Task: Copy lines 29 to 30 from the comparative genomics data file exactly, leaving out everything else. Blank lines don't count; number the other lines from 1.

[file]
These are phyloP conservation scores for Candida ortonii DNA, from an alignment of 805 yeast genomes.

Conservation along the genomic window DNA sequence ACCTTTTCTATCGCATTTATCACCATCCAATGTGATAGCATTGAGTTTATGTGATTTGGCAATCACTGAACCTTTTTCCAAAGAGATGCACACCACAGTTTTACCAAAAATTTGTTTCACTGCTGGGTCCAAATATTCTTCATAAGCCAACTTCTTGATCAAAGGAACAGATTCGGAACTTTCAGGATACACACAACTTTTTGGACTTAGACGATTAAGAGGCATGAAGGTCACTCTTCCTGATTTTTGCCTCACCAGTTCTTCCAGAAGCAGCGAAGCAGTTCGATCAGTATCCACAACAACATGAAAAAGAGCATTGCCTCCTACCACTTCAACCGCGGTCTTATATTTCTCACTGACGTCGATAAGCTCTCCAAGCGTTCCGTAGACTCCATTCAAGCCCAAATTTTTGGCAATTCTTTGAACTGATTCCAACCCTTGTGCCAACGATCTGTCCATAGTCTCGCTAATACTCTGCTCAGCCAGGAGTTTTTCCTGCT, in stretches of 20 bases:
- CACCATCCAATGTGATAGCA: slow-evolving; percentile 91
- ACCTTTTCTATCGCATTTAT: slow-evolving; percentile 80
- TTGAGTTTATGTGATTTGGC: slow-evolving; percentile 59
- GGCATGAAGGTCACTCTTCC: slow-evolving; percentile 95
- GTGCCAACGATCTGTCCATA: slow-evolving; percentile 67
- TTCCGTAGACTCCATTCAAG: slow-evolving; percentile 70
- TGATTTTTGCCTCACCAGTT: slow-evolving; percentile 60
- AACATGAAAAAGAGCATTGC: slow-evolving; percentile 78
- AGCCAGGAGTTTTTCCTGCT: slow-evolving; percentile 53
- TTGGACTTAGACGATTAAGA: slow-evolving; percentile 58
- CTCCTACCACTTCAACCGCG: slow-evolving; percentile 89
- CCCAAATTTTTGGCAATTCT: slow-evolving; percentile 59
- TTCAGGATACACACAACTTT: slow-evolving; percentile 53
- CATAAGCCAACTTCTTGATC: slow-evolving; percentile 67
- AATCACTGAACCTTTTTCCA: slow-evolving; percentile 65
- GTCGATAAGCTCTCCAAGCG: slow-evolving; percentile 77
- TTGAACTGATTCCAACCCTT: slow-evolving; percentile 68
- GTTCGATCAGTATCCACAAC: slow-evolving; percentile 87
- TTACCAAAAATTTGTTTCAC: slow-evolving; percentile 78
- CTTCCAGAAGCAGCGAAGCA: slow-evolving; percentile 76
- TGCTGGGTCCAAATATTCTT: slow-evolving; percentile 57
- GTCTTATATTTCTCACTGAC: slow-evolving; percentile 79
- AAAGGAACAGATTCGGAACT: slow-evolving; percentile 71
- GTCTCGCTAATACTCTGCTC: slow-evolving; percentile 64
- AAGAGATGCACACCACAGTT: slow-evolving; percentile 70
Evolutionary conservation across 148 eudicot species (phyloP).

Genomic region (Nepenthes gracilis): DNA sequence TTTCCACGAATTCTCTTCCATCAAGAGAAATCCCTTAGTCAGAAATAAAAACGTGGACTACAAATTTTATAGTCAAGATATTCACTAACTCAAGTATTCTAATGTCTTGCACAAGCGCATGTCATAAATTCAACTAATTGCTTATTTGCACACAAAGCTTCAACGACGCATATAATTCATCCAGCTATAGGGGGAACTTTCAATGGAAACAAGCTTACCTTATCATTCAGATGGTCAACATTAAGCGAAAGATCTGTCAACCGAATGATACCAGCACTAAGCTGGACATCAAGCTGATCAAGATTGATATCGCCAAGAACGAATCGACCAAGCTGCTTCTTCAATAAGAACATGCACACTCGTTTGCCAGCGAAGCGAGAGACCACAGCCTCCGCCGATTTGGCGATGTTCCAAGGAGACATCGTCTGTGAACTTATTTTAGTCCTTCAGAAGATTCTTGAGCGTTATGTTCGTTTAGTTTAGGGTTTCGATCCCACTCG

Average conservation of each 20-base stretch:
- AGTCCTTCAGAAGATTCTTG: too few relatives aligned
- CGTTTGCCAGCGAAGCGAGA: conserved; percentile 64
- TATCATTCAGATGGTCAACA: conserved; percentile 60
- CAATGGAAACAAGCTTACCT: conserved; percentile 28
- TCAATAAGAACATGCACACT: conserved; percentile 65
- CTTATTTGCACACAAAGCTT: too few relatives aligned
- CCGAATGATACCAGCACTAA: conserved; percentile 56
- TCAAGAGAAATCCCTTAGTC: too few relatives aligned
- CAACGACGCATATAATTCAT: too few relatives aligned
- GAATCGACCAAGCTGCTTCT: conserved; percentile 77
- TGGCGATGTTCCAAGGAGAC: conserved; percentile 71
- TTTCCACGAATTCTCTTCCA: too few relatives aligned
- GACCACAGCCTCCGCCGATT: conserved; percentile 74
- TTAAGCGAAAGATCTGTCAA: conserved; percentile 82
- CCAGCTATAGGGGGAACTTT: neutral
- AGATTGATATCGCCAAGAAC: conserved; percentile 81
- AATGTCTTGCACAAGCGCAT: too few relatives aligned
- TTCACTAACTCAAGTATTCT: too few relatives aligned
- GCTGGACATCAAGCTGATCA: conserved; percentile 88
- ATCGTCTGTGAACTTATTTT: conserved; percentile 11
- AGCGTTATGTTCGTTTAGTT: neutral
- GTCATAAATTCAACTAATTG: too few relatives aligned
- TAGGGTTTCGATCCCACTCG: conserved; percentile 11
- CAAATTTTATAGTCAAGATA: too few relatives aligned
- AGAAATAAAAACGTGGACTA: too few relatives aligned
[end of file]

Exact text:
Genomic region (Nepenthes gracilis): DNA sequence TTTCCACGAATTCTCTTCCATCAAGAGAAATCCCTTAGTCAGAAATAAAAACGTGGACTACAAATTTTATAGTCAAGATATTCACTAACTCAAGTATTCTAATGTCTTGCACAAGCGCATGTCATAAATTCAACTAATTGCTTATTTGCACACAAAGCTTCAACGACGCATATAATTCATCCAGCTATAGGGGGAACTTTCAATGGAAACAAGCTTACCTTATCATTCAGATGGTCAACATTAAGCGAAAGATCTGTCAACCGAATGATACCAGCACTAAGCTGGACATCAAGCTGATCAAGATTGATATCGCCAAGAACGAATCGACCAAGCTGCTTCTTCAATAAGAACATGCACACTCGTTTGCCAGCGAAGCGAGAGACCACAGCCTCCGCCGATTTGGCGATGTTCCAAGGAGACATCGTCTGTGAACTTATTTTAGTCCTTCAGAAGATTCTTGAGCGTTATGTTCGTTTAGTTTAGGGTTTCGATCCCACTCG

Average conservation of each 20-base stretch: